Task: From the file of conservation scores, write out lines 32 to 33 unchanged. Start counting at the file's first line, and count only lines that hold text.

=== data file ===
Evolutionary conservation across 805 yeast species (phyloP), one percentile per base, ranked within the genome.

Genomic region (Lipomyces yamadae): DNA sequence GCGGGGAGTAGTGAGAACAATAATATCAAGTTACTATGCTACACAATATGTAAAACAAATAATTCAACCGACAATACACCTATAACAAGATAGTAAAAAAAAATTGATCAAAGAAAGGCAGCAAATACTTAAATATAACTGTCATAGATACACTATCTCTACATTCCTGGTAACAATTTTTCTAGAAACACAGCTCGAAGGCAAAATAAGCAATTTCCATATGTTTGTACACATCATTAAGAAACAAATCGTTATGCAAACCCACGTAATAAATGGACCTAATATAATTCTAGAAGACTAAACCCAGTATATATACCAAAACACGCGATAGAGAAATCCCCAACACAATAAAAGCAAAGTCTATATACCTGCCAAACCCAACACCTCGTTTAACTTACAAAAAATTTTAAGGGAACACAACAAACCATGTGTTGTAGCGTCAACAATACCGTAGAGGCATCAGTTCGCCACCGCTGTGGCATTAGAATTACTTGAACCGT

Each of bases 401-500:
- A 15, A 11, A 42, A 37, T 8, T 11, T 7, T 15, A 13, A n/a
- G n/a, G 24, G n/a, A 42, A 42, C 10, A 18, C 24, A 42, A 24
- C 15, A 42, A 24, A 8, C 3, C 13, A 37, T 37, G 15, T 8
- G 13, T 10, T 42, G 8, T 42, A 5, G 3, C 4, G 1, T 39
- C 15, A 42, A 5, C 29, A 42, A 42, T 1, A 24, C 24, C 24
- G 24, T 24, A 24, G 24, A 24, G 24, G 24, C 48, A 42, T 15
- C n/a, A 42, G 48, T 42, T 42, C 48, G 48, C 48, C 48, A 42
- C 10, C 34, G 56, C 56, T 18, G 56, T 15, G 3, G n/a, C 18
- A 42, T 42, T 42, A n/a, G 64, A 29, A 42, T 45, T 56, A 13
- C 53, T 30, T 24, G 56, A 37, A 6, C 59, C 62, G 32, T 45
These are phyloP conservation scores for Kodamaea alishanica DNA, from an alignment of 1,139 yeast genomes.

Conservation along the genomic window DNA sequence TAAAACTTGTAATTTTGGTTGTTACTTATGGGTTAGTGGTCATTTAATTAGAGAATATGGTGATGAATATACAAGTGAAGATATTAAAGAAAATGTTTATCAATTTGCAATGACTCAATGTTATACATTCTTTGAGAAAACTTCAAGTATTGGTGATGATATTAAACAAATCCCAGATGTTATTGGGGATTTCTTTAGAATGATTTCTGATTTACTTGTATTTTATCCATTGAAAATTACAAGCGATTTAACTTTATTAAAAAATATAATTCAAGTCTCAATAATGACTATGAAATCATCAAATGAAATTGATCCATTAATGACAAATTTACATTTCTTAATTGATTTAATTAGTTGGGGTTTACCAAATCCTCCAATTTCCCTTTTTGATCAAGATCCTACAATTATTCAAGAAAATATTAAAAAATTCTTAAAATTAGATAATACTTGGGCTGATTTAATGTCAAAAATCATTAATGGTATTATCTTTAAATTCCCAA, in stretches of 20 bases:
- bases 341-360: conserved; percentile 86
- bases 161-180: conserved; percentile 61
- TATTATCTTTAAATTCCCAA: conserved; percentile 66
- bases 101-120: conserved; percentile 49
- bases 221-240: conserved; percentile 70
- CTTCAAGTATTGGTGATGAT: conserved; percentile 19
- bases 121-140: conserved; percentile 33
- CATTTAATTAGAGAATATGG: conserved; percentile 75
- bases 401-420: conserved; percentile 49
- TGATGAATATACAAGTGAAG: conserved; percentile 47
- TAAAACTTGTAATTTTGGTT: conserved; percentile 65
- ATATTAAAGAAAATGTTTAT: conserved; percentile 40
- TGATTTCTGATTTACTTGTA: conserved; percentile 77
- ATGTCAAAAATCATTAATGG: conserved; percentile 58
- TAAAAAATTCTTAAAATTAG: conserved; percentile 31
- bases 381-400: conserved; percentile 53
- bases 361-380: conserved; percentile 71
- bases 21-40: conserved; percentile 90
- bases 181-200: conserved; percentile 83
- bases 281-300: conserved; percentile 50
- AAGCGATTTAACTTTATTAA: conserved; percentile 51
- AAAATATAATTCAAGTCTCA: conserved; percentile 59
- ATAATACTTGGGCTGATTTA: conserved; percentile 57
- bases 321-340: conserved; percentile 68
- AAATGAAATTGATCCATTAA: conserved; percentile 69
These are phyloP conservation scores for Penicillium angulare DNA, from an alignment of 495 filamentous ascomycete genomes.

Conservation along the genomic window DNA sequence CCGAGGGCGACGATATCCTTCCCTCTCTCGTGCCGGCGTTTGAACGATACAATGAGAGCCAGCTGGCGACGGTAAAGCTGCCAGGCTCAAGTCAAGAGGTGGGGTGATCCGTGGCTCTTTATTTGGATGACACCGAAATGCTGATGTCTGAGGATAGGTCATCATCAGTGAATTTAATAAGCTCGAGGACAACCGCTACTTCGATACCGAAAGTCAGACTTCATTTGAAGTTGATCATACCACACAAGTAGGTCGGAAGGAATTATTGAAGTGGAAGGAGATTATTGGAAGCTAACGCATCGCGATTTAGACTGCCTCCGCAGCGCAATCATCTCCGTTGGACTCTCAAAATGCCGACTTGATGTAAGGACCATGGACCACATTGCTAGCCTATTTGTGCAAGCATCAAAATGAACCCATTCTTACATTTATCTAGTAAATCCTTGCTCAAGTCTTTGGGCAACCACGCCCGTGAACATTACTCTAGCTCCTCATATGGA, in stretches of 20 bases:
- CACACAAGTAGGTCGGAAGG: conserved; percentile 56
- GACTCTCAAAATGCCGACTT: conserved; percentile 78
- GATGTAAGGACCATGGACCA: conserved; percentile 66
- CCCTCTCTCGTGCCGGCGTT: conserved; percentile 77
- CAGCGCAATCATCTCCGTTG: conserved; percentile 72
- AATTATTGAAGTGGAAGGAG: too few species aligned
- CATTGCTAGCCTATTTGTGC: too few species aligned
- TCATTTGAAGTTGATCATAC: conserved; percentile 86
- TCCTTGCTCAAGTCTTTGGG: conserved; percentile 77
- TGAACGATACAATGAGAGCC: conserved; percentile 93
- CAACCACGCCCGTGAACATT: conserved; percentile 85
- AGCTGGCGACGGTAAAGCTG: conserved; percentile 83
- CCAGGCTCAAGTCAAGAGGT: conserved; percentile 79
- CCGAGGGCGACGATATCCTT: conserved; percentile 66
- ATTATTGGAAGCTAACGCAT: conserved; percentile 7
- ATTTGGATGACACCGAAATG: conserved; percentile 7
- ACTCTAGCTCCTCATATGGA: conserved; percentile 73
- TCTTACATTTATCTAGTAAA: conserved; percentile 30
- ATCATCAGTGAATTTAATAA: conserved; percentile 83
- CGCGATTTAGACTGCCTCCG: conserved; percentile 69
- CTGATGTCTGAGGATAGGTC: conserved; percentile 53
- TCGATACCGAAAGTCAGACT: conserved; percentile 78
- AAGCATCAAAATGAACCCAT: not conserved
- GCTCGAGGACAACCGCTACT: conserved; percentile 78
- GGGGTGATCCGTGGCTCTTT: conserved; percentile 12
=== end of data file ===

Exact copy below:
- bases 361-380: conserved; percentile 71
- bases 21-40: conserved; percentile 90